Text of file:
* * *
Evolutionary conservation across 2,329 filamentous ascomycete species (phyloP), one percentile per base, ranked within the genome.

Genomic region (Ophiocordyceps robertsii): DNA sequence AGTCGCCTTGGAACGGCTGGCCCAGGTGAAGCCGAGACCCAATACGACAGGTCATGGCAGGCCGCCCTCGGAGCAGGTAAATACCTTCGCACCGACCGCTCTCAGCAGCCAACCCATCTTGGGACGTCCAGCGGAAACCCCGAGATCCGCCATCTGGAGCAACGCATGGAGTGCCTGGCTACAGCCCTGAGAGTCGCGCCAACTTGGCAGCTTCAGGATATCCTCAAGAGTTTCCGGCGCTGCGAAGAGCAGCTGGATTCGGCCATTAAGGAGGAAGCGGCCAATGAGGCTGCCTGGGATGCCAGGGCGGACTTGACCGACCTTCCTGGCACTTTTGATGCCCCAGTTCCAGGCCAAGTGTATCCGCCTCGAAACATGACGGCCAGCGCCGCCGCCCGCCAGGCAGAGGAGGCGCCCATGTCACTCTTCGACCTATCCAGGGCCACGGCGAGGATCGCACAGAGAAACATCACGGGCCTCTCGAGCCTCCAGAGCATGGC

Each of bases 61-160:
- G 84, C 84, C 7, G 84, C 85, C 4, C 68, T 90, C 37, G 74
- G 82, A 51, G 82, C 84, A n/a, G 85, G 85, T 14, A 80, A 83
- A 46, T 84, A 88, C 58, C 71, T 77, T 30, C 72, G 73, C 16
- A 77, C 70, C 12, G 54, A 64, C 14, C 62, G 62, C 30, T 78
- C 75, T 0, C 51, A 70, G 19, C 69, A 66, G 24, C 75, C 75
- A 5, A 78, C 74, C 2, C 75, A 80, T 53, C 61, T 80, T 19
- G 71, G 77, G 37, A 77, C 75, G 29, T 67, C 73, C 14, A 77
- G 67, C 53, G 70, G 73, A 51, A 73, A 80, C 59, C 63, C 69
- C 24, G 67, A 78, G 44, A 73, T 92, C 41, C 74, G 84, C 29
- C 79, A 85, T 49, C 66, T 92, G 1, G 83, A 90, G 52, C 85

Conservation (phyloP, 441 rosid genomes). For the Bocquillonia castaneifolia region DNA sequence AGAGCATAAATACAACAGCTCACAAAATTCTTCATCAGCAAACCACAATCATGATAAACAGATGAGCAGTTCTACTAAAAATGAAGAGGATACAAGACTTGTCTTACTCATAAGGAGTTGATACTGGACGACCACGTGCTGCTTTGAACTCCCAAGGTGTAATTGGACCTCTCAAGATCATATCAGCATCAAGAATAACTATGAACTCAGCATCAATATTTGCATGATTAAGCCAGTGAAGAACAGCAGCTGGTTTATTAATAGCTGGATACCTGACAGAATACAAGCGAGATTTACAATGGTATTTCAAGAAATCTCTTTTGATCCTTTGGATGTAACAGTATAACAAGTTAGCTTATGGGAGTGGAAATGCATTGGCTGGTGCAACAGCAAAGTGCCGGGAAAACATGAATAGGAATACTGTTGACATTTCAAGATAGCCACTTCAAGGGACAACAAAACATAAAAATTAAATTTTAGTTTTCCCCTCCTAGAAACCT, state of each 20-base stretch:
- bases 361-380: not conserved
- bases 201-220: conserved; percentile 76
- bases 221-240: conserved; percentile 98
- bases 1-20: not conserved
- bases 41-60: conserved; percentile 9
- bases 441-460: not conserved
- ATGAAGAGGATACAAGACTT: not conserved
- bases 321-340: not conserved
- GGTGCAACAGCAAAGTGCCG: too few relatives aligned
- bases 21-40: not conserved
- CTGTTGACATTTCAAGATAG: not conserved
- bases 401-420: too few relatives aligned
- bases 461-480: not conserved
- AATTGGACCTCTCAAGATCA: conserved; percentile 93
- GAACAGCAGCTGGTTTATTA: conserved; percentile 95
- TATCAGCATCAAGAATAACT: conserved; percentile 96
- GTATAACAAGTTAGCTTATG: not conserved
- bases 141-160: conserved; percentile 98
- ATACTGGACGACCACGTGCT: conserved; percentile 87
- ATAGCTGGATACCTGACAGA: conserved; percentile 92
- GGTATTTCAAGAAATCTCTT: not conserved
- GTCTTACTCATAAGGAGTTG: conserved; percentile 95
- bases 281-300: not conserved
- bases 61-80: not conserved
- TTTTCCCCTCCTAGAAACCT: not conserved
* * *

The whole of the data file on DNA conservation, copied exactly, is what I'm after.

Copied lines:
Evolutionary conservation across 2,329 filamentous ascomycete species (phyloP), one percentile per base, ranked within the genome.

Genomic region (Ophiocordyceps robertsii): DNA sequence AGTCGCCTTGGAACGGCTGGCCCAGGTGAAGCCGAGACCCAATACGACAGGTCATGGCAGGCCGCCCTCGGAGCAGGTAAATACCTTCGCACCGACCGCTCTCAGCAGCCAACCCATCTTGGGACGTCCAGCGGAAACCCCGAGATCCGCCATCTGGAGCAACGCATGGAGTGCCTGGCTACAGCCCTGAGAGTCGCGCCAACTTGGCAGCTTCAGGATATCCTCAAGAGTTTCCGGCGCTGCGAAGAGCAGCTGGATTCGGCCATTAAGGAGGAAGCGGCCAATGAGGCTGCCTGGGATGCCAGGGCGGACTTGACCGACCTTCCTGGCACTTTTGATGCCCCAGTTCCAGGCCAAGTGTATCCGCCTCGAAACATGACGGCCAGCGCCGCCGCCCGCCAGGCAGAGGAGGCGCCCATGTCACTCTTCGACCTATCCAGGGCCACGGCGAGGATCGCACAGAGAAACATCACGGGCCTCTCGAGCCTCCAGAGCATGGC

Each of bases 61-160:
- G 84, C 84, C 7, G 84, C 85, C 4, C 68, T 90, C 37, G 74
- G 82, A 51, G 82, C 84, A n/a, G 85, G 85, T 14, A 80, A 83
- A 46, T 84, A 88, C 58, C 71, T 77, T 30, C 72, G 73, C 16
- A 77, C 70, C 12, G 54, A 64, C 14, C 62, G 62, C 30, T 78
- C 75, T 0, C 51, A 70, G 19, C 69, A 66, G 24, C 75, C 75
- A 5, A 78, C 74, C 2, C 75, A 80, T 53, C 61, T 80, T 19
- G 71, G 77, G 37, A 77, C 75, G 29, T 67, C 73, C 14, A 77
- G 67, C 53, G 70, G 73, A 51, A 73, A 80, C 59, C 63, C 69
- C 24, G 67, A 78, G 44, A 73, T 92, C 41, C 74, G 84, C 29
- C 79, A 85, T 49, C 66, T 92, G 1, G 83, A 90, G 52, C 85

Conservation (phyloP, 441 rosid genomes). For the Bocquillonia castaneifolia region DNA sequence AGAGCATAAATACAACAGCTCACAAAATTCTTCATCAGCAAACCACAATCATGATAAACAGATGAGCAGTTCTACTAAAAATGAAGAGGATACAAGACTTGTCTTACTCATAAGGAGTTGATACTGGACGACCACGTGCTGCTTTGAACTCCCAAGGTGTAATTGGACCTCTCAAGATCATATCAGCATCAAGAATAACTATGAACTCAGCATCAATATTTGCATGATTAAGCCAGTGAAGAACAGCAGCTGGTTTATTAATAGCTGGATACCTGACAGAATACAAGCGAGATTTACAATGGTATTTCAAGAAATCTCTTTTGATCCTTTGGATGTAACAGTATAACAAGTTAGCTTATGGGAGTGGAAATGCATTGGCTGGTGCAACAGCAAAGTGCCGGGAAAACATGAATAGGAATACTGTTGACATTTCAAGATAGCCACTTCAAGGGACAACAAAACATAAAAATTAAATTTTAGTTTTCCCCTCCTAGAAACCT, state of each 20-base stretch:
- bases 361-380: not conserved
- bases 201-220: conserved; percentile 76
- bases 221-240: conserved; percentile 98
- bases 1-20: not conserved
- bases 41-60: conserved; percentile 9
- bases 441-460: not conserved
- ATGAAGAGGATACAAGACTT: not conserved
- bases 321-340: not conserved
- GGTGCAACAGCAAAGTGCCG: too few relatives aligned
- bases 21-40: not conserved
- CTGTTGACATTTCAAGATAG: not conserved
- bases 401-420: too few relatives aligned
- bases 461-480: not conserved
- AATTGGACCTCTCAAGATCA: conserved; percentile 93
- GAACAGCAGCTGGTTTATTA: conserved; percentile 95
- TATCAGCATCAAGAATAACT: conserved; percentile 96
- GTATAACAAGTTAGCTTATG: not conserved
- bases 141-160: conserved; percentile 98
- ATACTGGACGACCACGTGCT: conserved; percentile 87
- ATAGCTGGATACCTGACAGA: conserved; percentile 92
- GGTATTTCAAGAAATCTCTT: not conserved
- GTCTTACTCATAAGGAGTTG: conserved; percentile 95
- bases 281-300: not conserved
- bases 61-80: not conserved
- TTTTCCCCTCCTAGAAACCT: not conserved